The process will take some time as the administration resolves ambiguities and disagreements about all it can – and should – do on its own. But even a partial solution could reduce the number of uninsured Americans, especially if some of the legislative proposals also become law.

“Closing the Medicaid coverage gap and solving the family problem would end what the ACA set out to do 12 years ago,” Judith Solomon, senior fellow at the Center on Budget and Policy Priorities, told HuffPost.

Reinforcement of rules on unwanted insurance

The Biden administration could also reverse some of the regulatory changes made by the Trump administration, starting with the Trump-era rules for “short-term/limited-duration” plans.

These plans have been around for a long time, and as the name suggests, their original purpose was to serve as a form of temporary protection for people who had short periods of coverage, say, because they were between jobs. They may not be available to people with pre-existing conditions, and they typically have coverage gaps that expose beneficiaries to large and potentially ruinous medical bills.

The Obama administration drafted rules limiting these plans to just 90 days, on the theory that the Affordable Care Act’s subsidized full coverage offer made short-term plans unnecessary. The Trump administration changed those regulations, pushing the maximum plan duration to one year and effectively allowing people to stay on short-term policies indefinitely through a series of renewals.

“‘Short-term’ plans sold for up to a year of coverage should have no place in a post-ACA world.”

– JoAnn Volk, Georgetown University Center on Health Insurance Reforms

The Trump administration’s argument was that these policies are cheaper, which they certainly are for some people. But just last week, the Commonwealth Fund released a report suggesting the proliferation of plans was weakening the actuarial balance of the Affordable Care Act trade-offs.

Meanwhile, people buying worn-out protection often don’t recognize its limitations, largely because companies promote the policies as an alternative to Obamacare.

“‘Short term’ plans sold for up to a year of coverage should have no place in a post-ACA world”, JoAnn Volk, a research professor at Georgetown University’s Center for Health Insurance Reforms, told HuffPost. “We have plenty of evidence that consumers buying these plans don’t know what they’re getting until they find out the hard way that they don’t cover what they need.”

Biden administration officials have signaled that reversing that rule is on their agenda. But the administration has yet to announce that it has started the process, leaving open the question of when — and if — it will.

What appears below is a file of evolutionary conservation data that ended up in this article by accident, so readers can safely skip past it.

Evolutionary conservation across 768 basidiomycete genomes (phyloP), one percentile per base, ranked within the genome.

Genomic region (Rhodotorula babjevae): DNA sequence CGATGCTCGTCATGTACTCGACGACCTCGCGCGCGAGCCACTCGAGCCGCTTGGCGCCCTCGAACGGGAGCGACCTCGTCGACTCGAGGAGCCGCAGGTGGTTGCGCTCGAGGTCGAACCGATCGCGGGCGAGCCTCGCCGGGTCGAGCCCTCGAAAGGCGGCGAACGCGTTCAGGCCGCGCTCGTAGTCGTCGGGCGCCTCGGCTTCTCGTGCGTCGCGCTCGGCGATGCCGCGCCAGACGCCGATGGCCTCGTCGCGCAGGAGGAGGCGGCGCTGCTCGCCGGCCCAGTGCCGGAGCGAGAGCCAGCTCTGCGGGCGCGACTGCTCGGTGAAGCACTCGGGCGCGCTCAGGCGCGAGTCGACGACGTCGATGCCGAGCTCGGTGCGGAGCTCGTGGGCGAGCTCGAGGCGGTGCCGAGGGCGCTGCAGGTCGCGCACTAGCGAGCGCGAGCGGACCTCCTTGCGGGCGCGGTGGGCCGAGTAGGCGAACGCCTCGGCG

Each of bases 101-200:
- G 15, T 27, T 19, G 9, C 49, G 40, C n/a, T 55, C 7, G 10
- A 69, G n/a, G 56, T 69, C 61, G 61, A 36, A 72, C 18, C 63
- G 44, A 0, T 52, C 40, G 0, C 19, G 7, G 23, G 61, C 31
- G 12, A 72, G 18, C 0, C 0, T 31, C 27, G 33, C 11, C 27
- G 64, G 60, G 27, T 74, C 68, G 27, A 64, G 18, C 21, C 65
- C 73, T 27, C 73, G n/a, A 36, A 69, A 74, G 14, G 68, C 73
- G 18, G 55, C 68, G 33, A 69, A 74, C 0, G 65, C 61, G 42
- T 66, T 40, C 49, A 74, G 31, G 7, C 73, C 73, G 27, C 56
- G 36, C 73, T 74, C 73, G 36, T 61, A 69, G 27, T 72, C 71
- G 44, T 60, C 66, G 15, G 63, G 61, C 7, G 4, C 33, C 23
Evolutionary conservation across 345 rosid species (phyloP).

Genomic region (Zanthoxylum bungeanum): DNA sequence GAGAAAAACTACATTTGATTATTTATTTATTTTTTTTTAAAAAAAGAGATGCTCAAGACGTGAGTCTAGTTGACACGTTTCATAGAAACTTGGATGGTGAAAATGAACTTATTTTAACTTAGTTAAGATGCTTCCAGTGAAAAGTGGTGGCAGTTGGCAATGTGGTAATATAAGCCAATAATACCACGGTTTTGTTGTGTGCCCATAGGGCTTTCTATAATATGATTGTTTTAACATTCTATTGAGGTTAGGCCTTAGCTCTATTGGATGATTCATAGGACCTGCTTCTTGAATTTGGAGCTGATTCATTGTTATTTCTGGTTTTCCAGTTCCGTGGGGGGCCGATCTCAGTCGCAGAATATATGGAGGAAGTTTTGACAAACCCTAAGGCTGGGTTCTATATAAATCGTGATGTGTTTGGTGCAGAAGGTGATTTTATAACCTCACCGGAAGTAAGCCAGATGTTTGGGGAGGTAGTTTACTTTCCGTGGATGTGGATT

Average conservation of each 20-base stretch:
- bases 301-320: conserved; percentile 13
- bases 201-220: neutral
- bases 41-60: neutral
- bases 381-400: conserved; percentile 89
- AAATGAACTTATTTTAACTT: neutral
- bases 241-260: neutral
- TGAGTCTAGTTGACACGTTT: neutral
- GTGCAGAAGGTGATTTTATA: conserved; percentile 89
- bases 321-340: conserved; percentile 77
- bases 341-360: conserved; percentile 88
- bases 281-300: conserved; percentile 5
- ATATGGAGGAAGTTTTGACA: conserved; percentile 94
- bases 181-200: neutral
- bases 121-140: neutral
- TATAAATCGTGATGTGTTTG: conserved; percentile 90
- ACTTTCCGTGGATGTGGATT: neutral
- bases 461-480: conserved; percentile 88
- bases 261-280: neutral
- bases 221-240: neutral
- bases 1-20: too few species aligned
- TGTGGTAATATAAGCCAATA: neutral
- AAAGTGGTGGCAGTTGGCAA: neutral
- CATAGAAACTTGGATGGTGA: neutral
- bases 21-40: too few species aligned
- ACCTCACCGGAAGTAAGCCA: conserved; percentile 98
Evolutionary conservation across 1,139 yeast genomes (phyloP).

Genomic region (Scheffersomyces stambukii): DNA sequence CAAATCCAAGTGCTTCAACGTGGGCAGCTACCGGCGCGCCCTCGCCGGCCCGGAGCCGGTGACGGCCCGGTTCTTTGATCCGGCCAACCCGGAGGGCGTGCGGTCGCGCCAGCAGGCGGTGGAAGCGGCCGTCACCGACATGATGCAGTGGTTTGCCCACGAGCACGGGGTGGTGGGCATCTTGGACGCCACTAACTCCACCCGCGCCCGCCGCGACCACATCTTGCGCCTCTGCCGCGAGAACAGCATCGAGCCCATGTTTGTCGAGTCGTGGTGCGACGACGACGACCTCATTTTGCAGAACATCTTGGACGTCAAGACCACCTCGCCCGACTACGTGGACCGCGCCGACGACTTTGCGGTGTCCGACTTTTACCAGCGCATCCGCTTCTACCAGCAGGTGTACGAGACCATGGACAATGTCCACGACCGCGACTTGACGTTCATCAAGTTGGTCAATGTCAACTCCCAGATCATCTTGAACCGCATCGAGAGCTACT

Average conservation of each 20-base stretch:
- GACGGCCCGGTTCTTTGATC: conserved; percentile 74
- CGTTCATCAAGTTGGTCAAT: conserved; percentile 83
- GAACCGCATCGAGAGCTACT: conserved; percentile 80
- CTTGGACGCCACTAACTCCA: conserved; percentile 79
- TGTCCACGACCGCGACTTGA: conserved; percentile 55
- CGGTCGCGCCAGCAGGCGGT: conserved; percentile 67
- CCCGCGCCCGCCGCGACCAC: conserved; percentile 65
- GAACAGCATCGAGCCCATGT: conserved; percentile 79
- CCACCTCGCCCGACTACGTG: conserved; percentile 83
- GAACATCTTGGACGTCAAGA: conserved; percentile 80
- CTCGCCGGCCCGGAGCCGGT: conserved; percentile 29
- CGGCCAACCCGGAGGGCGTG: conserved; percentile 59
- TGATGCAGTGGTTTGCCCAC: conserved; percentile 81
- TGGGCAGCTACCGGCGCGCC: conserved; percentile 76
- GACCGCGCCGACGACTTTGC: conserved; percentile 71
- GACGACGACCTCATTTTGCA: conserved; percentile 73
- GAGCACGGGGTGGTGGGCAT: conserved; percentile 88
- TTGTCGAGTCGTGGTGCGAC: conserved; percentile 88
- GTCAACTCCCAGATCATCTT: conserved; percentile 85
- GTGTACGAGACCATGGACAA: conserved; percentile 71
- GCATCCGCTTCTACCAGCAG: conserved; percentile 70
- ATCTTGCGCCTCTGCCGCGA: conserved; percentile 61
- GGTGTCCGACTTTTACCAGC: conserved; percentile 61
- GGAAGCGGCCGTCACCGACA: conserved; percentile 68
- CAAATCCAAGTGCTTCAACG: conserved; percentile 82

Prevent a massive drop in Medicaid enrollment

Low-income people who qualify for Medicaid often don’t enroll — or, when they enroll, they drop out of the program because they’re confused about eligibility guidelines or struggle with enrollment paperwork. eligibility.

This can be a big problem during a pandemic, when people are in desperate need of health care, which is why the first-ever COVID-19 relief bill, which Congress passed and President Donald Trump signed into law in early 2020 prohibited states from automatically removing people from Medicaid rolls. .

The ban will end whenever the federal government declares an end to the COVID-19 state of emergency. (Biden administration officials have promised 60 days notice.) What happens to Medicaid rosters at this point will depend on how states handle the situation.

States may choose to take a slow and methodical approach, such as proactively communicating with registrants, confirming that databases contain up-to-date mailing addresses, and facilitating the registration of those now eligible for a subsidized private insurance. Or they may rush through the process without the same level of caution.

The Biden administration has required states to develop and file plans for how they intend to handle transformation, but as of January only half of states had done so, according to a survey by the Biden. Henry J. Kaiser Family Foundation. Without sufficient attention to the transition, more than 10 million people could lose their coverage, according to estimates by the Urban Institute.

“President Biden has undoubtedly delivered on his promise to reinvigorate the ACA, with record numbers of enrollments in the insurance market and Medicaid,” larry levittexecutive vice president of Kaiser Foundation, told HuffPost. “But if precautions are not taken as the public health emergency unfolds and Congress fails to extend enhanced premium assistance for ACA enrollees, recent coverage gains could be wiped out entirely. .”